The Rise and Fall of Administrative Closure in Immigration Courts
abstract. Administrative closure is a procedural tool that temporarily removes a case from the active docket or calendar of an immigration judge or the Board of Immigration Appeals. For over three decades, immigration judges used administrative closure as a valuable case-management tool. It provided individuals the opportunity to pursue more promising forms of relief, eliminated unnecessary costs associated with remaining in active removal proceedings, and allowed judges to prioritize other cases. However, in Castro-Tum, then-Attorney General Jeff Sessions ended the decades-long practice of administrative closure. This decision has decreased the efficiency of immigration courts, infringed upon the rights of individuals in removal proceedings, and eroded the independence of immigration judges. This Essay surveys the history of administrative closure in the U.S. immigration-court system, analyzes Castro-Tum’sconsequences, and discusses how a recent Fourth Circuit decision provides a roadmap for attorneys and advocates to revive administrative closure. This Essay concludes byproposing a legislative solution to ensure that the power of administrative closure is expressly granted to immigration judges and the Board of Immigration Appeals.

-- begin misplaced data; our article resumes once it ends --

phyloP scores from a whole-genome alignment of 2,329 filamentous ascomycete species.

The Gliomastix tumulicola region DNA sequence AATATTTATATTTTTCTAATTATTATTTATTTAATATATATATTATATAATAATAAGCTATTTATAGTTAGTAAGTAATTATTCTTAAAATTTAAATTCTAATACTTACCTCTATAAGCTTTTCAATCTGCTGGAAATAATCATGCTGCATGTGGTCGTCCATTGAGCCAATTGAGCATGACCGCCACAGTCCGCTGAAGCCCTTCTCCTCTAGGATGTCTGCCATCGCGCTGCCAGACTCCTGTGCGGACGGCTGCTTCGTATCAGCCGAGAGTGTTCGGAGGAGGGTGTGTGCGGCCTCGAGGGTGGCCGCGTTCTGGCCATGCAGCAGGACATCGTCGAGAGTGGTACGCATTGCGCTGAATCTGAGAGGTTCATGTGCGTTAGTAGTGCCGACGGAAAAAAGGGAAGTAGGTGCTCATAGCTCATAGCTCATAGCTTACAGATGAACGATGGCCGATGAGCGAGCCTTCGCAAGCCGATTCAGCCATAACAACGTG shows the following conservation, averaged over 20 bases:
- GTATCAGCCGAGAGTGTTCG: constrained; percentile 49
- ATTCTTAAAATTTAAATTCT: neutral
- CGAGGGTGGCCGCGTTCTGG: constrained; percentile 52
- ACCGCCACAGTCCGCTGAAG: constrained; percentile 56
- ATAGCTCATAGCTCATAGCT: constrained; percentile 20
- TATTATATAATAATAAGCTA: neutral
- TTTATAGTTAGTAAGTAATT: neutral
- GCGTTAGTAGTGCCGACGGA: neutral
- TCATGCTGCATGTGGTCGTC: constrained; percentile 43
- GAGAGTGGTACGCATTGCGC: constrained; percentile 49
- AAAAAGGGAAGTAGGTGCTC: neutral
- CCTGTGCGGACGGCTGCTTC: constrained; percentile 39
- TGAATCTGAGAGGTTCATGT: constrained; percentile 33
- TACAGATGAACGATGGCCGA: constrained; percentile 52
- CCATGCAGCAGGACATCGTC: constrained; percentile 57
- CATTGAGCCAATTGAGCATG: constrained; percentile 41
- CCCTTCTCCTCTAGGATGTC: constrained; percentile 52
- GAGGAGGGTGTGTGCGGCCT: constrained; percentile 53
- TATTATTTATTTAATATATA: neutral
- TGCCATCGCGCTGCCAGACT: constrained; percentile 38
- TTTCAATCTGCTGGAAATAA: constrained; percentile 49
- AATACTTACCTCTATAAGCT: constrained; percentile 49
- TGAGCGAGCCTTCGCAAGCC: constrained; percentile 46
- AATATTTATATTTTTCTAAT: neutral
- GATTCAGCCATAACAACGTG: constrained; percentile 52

Immigration judges and the Board of Immigration Appeals (BIA) use administrative closure to temporarily remove a case from their active docket or calendar. Importantly, administrative closure does not grant a noncitizen permanent relief, result in the issuance of a final order of removal,1 terminate the case, or provide any immigration status.2 Rather, administrative closure “is merely an administrative convenience” reserved for “appropriate situations.”3